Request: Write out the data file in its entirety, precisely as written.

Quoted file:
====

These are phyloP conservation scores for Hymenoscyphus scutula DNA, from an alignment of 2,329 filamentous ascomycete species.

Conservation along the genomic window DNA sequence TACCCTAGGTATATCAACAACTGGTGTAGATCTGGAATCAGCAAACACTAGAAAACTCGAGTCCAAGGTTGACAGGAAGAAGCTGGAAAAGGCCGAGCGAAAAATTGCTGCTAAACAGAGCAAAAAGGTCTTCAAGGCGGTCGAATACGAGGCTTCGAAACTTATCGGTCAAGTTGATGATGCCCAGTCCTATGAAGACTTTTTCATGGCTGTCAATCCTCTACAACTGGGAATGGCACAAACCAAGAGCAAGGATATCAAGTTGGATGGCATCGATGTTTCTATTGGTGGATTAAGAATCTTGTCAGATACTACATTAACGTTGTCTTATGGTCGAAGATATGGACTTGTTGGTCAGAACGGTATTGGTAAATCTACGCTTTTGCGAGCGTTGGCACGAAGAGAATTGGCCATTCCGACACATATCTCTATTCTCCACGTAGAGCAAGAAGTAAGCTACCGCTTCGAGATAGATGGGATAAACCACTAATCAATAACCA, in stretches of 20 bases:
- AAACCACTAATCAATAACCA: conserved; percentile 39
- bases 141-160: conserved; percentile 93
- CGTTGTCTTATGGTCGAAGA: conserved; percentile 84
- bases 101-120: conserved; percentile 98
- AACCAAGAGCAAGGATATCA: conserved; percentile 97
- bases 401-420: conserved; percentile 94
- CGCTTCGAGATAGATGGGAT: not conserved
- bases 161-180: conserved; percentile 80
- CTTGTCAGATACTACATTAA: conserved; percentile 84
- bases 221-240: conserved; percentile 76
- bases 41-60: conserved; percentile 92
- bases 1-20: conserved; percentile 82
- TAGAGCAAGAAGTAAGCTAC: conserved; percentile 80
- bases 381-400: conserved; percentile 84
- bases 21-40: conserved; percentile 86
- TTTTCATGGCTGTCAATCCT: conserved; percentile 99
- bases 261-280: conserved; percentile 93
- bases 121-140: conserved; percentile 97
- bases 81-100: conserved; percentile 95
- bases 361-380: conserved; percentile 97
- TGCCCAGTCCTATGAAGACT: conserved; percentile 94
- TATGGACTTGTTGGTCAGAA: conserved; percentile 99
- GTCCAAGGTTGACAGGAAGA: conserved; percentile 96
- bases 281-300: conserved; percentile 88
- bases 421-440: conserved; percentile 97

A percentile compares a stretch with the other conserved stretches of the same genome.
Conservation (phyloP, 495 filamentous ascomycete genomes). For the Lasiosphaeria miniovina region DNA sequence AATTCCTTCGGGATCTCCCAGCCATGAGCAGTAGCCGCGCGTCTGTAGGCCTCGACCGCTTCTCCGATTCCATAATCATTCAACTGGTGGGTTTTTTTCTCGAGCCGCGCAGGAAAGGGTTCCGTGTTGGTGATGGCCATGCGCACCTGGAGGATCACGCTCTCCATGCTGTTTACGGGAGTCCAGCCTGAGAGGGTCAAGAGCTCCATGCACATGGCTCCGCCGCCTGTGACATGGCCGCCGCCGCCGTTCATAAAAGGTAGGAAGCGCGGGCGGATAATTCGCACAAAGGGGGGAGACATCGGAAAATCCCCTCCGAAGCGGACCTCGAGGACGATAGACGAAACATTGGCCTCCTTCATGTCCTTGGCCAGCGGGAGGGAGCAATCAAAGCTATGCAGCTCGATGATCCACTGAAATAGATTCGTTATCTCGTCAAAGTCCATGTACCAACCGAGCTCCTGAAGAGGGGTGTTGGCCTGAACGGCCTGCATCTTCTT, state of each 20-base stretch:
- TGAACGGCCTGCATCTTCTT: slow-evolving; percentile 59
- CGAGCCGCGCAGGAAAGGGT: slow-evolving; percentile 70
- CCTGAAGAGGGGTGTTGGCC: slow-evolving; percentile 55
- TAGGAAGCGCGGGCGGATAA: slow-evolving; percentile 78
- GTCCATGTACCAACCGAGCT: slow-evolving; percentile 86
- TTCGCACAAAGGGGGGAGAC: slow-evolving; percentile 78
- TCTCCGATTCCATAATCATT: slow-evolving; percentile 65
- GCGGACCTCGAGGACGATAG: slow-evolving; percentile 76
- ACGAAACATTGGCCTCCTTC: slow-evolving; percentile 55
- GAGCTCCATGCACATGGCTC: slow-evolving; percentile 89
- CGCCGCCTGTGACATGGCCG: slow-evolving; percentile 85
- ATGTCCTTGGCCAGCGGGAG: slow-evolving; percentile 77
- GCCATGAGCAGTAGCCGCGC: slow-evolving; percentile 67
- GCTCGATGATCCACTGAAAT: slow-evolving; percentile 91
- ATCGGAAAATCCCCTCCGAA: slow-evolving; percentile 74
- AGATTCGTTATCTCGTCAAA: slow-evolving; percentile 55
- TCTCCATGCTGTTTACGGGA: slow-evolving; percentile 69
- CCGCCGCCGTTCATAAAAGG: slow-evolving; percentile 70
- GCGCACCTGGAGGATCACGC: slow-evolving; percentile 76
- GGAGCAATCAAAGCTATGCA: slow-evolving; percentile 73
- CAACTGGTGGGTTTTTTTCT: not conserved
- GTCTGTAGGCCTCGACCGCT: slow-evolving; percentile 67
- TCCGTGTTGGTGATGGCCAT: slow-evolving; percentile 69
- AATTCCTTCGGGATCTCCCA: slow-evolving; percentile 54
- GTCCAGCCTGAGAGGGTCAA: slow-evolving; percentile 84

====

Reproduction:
These are phyloP conservation scores for Hymenoscyphus scutula DNA, from an alignment of 2,329 filamentous ascomycete species.

Conservation along the genomic window DNA sequence TACCCTAGGTATATCAACAACTGGTGTAGATCTGGAATCAGCAAACACTAGAAAACTCGAGTCCAAGGTTGACAGGAAGAAGCTGGAAAAGGCCGAGCGAAAAATTGCTGCTAAACAGAGCAAAAAGGTCTTCAAGGCGGTCGAATACGAGGCTTCGAAACTTATCGGTCAAGTTGATGATGCCCAGTCCTATGAAGACTTTTTCATGGCTGTCAATCCTCTACAACTGGGAATGGCACAAACCAAGAGCAAGGATATCAAGTTGGATGGCATCGATGTTTCTATTGGTGGATTAAGAATCTTGTCAGATACTACATTAACGTTGTCTTATGGTCGAAGATATGGACTTGTTGGTCAGAACGGTATTGGTAAATCTACGCTTTTGCGAGCGTTGGCACGAAGAGAATTGGCCATTCCGACACATATCTCTATTCTCCACGTAGAGCAAGAAGTAAGCTACCGCTTCGAGATAGATGGGATAAACCACTAATCAATAACCA, in stretches of 20 bases:
- AAACCACTAATCAATAACCA: conserved; percentile 39
- bases 141-160: conserved; percentile 93
- CGTTGTCTTATGGTCGAAGA: conserved; percentile 84
- bases 101-120: conserved; percentile 98
- AACCAAGAGCAAGGATATCA: conserved; percentile 97
- bases 401-420: conserved; percentile 94
- CGCTTCGAGATAGATGGGAT: not conserved
- bases 161-180: conserved; percentile 80
- CTTGTCAGATACTACATTAA: conserved; percentile 84
- bases 221-240: conserved; percentile 76
- bases 41-60: conserved; percentile 92
- bases 1-20: conserved; percentile 82
- TAGAGCAAGAAGTAAGCTAC: conserved; percentile 80
- bases 381-400: conserved; percentile 84
- bases 21-40: conserved; percentile 86
- TTTTCATGGCTGTCAATCCT: conserved; percentile 99
- bases 261-280: conserved; percentile 93
- bases 121-140: conserved; percentile 97
- bases 81-100: conserved; percentile 95
- bases 361-380: conserved; percentile 97
- TGCCCAGTCCTATGAAGACT: conserved; percentile 94
- TATGGACTTGTTGGTCAGAA: conserved; percentile 99
- GTCCAAGGTTGACAGGAAGA: conserved; percentile 96
- bases 281-300: conserved; percentile 88
- bases 421-440: conserved; percentile 97

A percentile compares a stretch with the other conserved stretches of the same genome.
Conservation (phyloP, 495 filamentous ascomycete genomes). For the Lasiosphaeria miniovina region DNA sequence AATTCCTTCGGGATCTCCCAGCCATGAGCAGTAGCCGCGCGTCTGTAGGCCTCGACCGCTTCTCCGATTCCATAATCATTCAACTGGTGGGTTTTTTTCTCGAGCCGCGCAGGAAAGGGTTCCGTGTTGGTGATGGCCATGCGCACCTGGAGGATCACGCTCTCCATGCTGTTTACGGGAGTCCAGCCTGAGAGGGTCAAGAGCTCCATGCACATGGCTCCGCCGCCTGTGACATGGCCGCCGCCGCCGTTCATAAAAGGTAGGAAGCGCGGGCGGATAATTCGCACAAAGGGGGGAGACATCGGAAAATCCCCTCCGAAGCGGACCTCGAGGACGATAGACGAAACATTGGCCTCCTTCATGTCCTTGGCCAGCGGGAGGGAGCAATCAAAGCTATGCAGCTCGATGATCCACTGAAATAGATTCGTTATCTCGTCAAAGTCCATGTACCAACCGAGCTCCTGAAGAGGGGTGTTGGCCTGAACGGCCTGCATCTTCTT, state of each 20-base stretch:
- TGAACGGCCTGCATCTTCTT: slow-evolving; percentile 59
- CGAGCCGCGCAGGAAAGGGT: slow-evolving; percentile 70
- CCTGAAGAGGGGTGTTGGCC: slow-evolving; percentile 55
- TAGGAAGCGCGGGCGGATAA: slow-evolving; percentile 78
- GTCCATGTACCAACCGAGCT: slow-evolving; percentile 86
- TTCGCACAAAGGGGGGAGAC: slow-evolving; percentile 78
- TCTCCGATTCCATAATCATT: slow-evolving; percentile 65
- GCGGACCTCGAGGACGATAG: slow-evolving; percentile 76
- ACGAAACATTGGCCTCCTTC: slow-evolving; percentile 55
- GAGCTCCATGCACATGGCTC: slow-evolving; percentile 89
- CGCCGCCTGTGACATGGCCG: slow-evolving; percentile 85
- ATGTCCTTGGCCAGCGGGAG: slow-evolving; percentile 77
- GCCATGAGCAGTAGCCGCGC: slow-evolving; percentile 67
- GCTCGATGATCCACTGAAAT: slow-evolving; percentile 91
- ATCGGAAAATCCCCTCCGAA: slow-evolving; percentile 74
- AGATTCGTTATCTCGTCAAA: slow-evolving; percentile 55
- TCTCCATGCTGTTTACGGGA: slow-evolving; percentile 69
- CCGCCGCCGTTCATAAAAGG: slow-evolving; percentile 70
- GCGCACCTGGAGGATCACGC: slow-evolving; percentile 76
- GGAGCAATCAAAGCTATGCA: slow-evolving; percentile 73
- CAACTGGTGGGTTTTTTTCT: not conserved
- GTCTGTAGGCCTCGACCGCT: slow-evolving; percentile 67
- TCCGTGTTGGTGATGGCCAT: slow-evolving; percentile 69
- AATTCCTTCGGGATCTCCCA: slow-evolving; percentile 54
- GTCCAGCCTGAGAGGGTCAA: slow-evolving; percentile 84